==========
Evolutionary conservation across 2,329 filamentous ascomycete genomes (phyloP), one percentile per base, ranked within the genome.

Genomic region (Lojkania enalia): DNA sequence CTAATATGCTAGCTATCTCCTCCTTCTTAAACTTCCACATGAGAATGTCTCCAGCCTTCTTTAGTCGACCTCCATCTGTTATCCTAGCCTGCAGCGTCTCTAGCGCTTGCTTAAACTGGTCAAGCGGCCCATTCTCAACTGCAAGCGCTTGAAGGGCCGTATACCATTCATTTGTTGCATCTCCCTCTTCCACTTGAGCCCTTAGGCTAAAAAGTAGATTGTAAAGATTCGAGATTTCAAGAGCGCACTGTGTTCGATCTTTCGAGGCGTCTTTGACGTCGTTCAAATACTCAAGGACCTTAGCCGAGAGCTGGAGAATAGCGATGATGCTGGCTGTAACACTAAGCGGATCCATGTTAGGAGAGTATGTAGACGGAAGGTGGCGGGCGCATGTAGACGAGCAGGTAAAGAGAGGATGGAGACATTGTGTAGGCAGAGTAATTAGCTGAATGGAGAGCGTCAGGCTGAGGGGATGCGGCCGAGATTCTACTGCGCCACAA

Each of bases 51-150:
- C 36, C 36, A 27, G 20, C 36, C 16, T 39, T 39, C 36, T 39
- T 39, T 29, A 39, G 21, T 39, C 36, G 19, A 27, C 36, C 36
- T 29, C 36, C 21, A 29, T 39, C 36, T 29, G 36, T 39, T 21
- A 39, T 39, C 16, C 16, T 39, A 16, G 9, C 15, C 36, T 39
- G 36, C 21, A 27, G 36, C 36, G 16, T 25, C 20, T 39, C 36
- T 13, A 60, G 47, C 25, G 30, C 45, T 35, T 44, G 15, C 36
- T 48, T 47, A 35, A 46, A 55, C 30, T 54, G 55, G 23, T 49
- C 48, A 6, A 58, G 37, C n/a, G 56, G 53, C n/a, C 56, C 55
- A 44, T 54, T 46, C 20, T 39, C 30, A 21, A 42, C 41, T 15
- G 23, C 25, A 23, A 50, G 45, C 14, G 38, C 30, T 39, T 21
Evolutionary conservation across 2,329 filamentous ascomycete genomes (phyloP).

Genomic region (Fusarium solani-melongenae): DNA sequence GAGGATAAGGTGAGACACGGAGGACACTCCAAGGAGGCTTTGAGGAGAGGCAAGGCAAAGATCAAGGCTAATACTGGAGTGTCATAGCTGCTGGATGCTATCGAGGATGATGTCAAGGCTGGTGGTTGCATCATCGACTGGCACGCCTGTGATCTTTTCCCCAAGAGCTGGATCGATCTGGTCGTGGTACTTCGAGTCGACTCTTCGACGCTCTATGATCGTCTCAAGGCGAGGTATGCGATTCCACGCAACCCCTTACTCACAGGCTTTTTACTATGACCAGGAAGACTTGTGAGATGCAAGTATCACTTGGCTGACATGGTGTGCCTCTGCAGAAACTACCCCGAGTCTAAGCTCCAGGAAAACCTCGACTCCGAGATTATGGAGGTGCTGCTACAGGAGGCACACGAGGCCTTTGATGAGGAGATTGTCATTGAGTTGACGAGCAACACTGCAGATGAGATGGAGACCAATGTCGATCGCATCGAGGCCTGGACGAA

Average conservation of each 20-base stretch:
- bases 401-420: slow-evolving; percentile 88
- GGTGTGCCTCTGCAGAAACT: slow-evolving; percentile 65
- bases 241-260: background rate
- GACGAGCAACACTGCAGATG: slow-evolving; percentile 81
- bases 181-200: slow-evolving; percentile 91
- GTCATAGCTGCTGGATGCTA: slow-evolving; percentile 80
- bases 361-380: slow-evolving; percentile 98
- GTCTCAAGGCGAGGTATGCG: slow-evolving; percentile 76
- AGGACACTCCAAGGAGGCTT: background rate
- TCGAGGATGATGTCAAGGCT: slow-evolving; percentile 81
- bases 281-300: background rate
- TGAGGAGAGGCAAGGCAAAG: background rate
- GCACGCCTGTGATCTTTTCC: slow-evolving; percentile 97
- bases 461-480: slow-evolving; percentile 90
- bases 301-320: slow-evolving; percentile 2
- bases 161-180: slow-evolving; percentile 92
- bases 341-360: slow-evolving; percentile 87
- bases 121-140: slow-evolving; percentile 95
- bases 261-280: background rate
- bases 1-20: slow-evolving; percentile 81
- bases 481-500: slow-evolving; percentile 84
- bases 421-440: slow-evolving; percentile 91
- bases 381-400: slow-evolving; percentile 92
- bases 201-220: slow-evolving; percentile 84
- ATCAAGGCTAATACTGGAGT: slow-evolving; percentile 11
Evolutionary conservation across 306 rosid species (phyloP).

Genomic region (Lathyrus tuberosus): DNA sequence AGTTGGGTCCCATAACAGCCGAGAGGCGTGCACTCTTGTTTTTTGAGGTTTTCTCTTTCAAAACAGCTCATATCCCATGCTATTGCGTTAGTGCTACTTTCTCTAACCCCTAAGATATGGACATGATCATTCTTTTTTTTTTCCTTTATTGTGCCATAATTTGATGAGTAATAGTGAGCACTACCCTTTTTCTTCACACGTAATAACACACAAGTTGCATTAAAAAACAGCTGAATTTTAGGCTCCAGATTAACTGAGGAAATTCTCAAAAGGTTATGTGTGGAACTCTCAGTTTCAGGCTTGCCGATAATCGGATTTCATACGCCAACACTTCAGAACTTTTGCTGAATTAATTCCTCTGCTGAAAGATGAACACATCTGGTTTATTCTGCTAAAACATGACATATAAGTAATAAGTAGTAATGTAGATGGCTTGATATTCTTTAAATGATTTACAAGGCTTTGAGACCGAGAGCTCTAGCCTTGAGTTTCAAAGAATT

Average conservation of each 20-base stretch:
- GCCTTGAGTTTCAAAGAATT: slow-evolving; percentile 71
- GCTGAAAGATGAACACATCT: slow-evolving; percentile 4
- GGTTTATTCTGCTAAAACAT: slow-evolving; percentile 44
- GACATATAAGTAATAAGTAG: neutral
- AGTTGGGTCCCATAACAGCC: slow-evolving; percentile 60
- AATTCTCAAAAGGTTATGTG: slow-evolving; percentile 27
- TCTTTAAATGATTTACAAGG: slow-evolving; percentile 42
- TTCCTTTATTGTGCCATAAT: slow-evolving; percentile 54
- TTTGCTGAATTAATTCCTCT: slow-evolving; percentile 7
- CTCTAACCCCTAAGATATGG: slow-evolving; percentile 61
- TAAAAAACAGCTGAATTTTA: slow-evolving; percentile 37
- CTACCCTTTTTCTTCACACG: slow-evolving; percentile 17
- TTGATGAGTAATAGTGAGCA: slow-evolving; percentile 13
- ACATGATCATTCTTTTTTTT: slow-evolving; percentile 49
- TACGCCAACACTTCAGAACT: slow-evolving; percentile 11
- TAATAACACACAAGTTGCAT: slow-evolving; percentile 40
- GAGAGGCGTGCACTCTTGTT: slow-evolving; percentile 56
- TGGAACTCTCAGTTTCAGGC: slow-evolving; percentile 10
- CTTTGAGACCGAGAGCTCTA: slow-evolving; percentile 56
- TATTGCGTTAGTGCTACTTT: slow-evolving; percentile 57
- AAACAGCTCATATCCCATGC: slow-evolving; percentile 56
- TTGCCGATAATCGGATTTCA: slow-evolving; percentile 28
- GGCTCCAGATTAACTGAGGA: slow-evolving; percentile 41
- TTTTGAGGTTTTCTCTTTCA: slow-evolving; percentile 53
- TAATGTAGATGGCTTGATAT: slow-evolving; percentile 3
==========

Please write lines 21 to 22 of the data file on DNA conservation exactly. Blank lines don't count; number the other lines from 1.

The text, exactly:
- bases 181-200: slow-evolving; percentile 91
- GTCATAGCTGCTGGATGCTA: slow-evolving; percentile 80